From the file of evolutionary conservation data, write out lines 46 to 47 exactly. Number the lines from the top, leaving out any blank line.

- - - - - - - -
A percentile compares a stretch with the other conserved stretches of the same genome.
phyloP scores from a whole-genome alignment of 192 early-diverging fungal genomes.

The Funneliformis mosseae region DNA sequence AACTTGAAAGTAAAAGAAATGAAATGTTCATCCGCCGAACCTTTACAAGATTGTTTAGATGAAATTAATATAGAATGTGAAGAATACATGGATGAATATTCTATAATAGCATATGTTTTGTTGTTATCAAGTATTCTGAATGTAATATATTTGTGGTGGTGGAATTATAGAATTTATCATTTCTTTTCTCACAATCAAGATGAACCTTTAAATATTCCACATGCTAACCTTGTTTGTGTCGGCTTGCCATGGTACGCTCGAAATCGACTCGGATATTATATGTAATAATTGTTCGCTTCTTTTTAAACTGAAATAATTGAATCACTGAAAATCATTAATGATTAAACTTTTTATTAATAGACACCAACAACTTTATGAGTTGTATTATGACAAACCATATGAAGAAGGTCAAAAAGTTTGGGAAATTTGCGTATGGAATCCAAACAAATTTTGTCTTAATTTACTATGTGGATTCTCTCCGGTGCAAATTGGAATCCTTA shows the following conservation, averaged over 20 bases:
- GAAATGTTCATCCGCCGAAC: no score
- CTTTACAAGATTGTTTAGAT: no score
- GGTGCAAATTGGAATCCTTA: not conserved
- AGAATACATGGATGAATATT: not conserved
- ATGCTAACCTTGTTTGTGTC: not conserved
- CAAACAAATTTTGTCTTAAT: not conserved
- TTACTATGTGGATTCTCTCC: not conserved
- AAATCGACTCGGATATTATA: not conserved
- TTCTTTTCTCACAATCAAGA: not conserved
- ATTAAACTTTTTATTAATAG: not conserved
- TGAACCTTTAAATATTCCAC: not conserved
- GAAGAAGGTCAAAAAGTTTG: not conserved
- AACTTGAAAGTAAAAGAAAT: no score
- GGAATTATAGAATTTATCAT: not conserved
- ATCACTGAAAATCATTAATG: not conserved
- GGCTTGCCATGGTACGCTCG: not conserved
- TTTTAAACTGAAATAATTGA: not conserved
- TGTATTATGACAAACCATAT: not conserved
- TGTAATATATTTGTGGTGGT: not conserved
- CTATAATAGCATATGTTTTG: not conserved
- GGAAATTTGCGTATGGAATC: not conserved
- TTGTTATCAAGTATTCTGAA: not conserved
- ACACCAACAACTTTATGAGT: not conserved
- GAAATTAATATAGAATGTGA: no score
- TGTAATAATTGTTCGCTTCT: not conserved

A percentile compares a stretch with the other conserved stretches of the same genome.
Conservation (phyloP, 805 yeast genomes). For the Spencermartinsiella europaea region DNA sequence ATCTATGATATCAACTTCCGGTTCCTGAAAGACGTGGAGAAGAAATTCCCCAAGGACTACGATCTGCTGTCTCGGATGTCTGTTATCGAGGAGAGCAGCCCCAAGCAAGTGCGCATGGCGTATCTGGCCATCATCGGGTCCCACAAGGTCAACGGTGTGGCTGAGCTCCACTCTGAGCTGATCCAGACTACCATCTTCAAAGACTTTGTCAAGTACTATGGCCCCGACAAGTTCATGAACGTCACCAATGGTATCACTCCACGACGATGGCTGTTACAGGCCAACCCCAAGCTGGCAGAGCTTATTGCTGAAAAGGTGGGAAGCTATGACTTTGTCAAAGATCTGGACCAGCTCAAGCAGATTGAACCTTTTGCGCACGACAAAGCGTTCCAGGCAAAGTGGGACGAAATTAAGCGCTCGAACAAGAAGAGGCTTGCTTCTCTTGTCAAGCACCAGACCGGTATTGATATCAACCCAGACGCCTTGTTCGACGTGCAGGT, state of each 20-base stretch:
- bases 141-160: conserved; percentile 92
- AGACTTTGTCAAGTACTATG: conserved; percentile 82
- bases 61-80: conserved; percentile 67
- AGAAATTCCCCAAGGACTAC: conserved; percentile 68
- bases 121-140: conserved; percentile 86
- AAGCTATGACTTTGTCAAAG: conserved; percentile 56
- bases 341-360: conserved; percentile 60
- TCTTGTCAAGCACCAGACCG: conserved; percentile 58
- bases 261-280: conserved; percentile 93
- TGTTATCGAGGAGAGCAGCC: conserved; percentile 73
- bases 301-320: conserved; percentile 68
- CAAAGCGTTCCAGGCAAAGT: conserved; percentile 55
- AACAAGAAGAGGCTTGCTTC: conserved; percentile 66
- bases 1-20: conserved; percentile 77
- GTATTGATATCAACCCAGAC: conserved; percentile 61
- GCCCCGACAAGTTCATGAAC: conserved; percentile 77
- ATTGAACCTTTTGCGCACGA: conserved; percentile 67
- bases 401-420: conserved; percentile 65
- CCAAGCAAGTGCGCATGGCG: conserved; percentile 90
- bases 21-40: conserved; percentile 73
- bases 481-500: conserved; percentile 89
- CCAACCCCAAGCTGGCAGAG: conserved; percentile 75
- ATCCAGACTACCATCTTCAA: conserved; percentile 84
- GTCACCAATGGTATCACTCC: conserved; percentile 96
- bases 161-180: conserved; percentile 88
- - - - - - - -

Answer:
- GCCCCGACAAGTTCATGAAC: conserved; percentile 77
- ATTGAACCTTTTGCGCACGA: conserved; percentile 67